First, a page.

Why I chose Islam
This is a discussion on Why I chose Islam within the Islam in General forums, part of the Main Topics category; AbdulHaqq [Christopher] Caras al-amreeki In the name of Allah, the Entirely Merciful, the Especially Merciful All praise is to Allah, ...
- 26th January 2008 #1
Why I chose Islam
AbdulHaqq [Christopher] Caras al-amreeki
In the name of Allah, the Entirely Merciful, the Especially Merciful
All praise is to Allah, and may He exalt the mention of His noble Messenger Muhammad and grant him peace and security. To proceed:
I was raised with traditional Christian values--my parents instilled with me not to lie nor steal and they forbade me from ever getting any tattoos or piercings, praise be to Allah. My father, a federal judge, was Greek Orthodox and my mother, a registered nurse/"home-maker" was a Lutheran. I used to frequent both church's and I had a strong faith and love for Christianity. I felt that Christianity had the answers to everything and I never questioned its doctrines, always feeling that I understood them.
In school I was a class clown, an honor student, and I made it my life's goal of becoming the President of the United States. I was angry at the various injustices that were taking place in America and around the world. I decided that, as a Christian, I should do what I can to try to change the courses of evil. I wanted to live what I thought was a perfect life. At age 15 I decided never to smoke cigarettes, drink alcohol, do drugs, and to be completely abstinent from sexual relationships and girlfriends.
When I tried to follow the steps that I had laid out in life I found so many obstacles and met with failure. I was so frustrated, "Why isn't God helping me? Am I not doing the best thing in the sight of God?" I had plunged into the dark depths of depression and angst. At 16, I was a diagnosed paranoid schizophrenic with major depression and I believed that I was someone whom I was not. I had a hatred for everything in existence, especially for God for bringing me into existence, yet I was in deep love with myself and with Adolf Hitler. When I was 17 I felt as though I was going to implode and I was unable to keep control. I left school, afraid of what I would do to my classmates. I checked myself into an adolescent psych ward--during which time two skyscrapers in New York City came crumbling to the ground in late summer 2001. This excited me into thinking that this would give me some purpose of living. After getting out of the hospital I went to the United States Armed Forces recruiting center after persuading my parents to let me drop out of school--they only wanted for me what would make me happy. The Marine Corps refused to even speak to me because of my illnesses, even though my father had served with them aforetime during Vietnam.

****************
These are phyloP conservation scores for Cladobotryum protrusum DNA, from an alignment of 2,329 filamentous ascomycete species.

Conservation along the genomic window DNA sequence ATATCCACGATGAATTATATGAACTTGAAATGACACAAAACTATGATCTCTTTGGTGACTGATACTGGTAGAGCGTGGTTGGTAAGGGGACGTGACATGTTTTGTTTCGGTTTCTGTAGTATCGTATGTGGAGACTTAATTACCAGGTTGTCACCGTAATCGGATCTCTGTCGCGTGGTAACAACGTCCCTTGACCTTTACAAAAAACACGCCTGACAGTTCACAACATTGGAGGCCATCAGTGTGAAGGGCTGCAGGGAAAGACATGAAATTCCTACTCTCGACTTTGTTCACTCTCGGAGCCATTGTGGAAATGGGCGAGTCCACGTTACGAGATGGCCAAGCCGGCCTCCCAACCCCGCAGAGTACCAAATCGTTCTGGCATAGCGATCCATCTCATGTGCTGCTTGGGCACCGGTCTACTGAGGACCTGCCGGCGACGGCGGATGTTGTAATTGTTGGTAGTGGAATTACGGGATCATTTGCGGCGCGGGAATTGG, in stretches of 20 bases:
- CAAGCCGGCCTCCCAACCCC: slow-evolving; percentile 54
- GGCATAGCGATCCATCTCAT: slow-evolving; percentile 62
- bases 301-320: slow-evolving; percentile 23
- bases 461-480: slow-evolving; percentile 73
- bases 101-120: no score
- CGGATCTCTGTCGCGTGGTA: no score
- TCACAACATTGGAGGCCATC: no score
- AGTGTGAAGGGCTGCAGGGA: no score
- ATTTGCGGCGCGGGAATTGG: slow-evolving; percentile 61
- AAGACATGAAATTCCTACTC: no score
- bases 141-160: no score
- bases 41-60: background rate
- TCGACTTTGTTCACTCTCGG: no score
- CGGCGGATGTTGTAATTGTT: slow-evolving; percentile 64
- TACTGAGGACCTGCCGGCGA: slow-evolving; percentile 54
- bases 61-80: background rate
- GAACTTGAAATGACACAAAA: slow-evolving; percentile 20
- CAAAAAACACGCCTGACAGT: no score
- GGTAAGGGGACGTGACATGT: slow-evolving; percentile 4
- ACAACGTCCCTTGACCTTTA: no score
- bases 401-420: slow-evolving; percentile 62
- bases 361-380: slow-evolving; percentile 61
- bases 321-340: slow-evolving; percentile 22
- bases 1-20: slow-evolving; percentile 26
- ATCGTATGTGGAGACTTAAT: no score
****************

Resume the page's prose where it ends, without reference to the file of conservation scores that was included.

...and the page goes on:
I started being homeschooled and would frequent the library to occasionally brush up on philosophy and hitlerian literature. During one visit, I saw "The Qur'aan" and it really caught my eye. I wondered, "is this the same as the koran? If I read this, I can say hey, guess what the Muslim's believe!"
Now I was a writer. In fact I would spend most of my days writing poetry and screen plays. I wasn't a "writer" like how anyone who likes to lament calls them self a writer. I later received a writing scholarship to a prestigious private college. But when I read the first chapter of the Qur'aan, those 7 verses, I was shaken. Philosophers will spend hundreds of pages deciding whether or not they exist. Yet here were 7 verses that answered, who is Allah, what are His qualities, what will this life amount to, what is our relationship with the Creator, and what it is we are to do and not to do in life. I could not read anymore. I remember saying if the rest of this book is anything like this, then there is nothing like it. And I wanted to remain in my path of self-destruction, yet my curiosity brought me back to the Qur'an after a couple days of keeping away. When I read about the descriptions of humanity in the first verses of chapter 2 I was blown away. No human being could or would ever say these things. Describing the attributes of those who believe, disbelieve, and those who used their claimed religion as a worldly tool seemed to describe everything around me that I could not put my finger on but felt very strongly about. Reading verses like Allah mocks at them and gives them increase in their wrongdoing... and Verily, Allah is not ashamed to set forth a parable... and others seemed to put the title of ALMIGHTY back into its spot. It had always bothered me that people treated God like some nosy old neighbor with occasional words of wisdom to put on the fridge with a use You when I need You and leave You when I don't attitude. Yet I did not immediately know that God "The Father" and "Allah" were actually one in the same. I just saw that Islam believed in a Creator of all things whereas God "The Father" was at a much lower status. For example, in the "verse of the footstool" (2:255) the Qur'an states that the footstool of Allah extends beyond the heavens and the earth. But in the Bible (Matthew 5:35), Jesus [peace be upon him] is attributed to saying that God's footstool is the earth. I perceived that "Allah" and "The Father" were different, each with separate religions making the same claim yet there was no comparison between the awesome power and might of Allah, the One Who could not be reached through any intercessor. I believed that this message--grand, foreign, old as it was--was a personal message to me from Allah. I was so excited to read from the Qur'an--I even remember taking it to my grandmother's house and reading passages of it to her. When I finally came to the verse "O you who believe! Enter perfectly into Islam..." [2:208] I closed the book and knew that I did not want to live anymore without being a Muslim.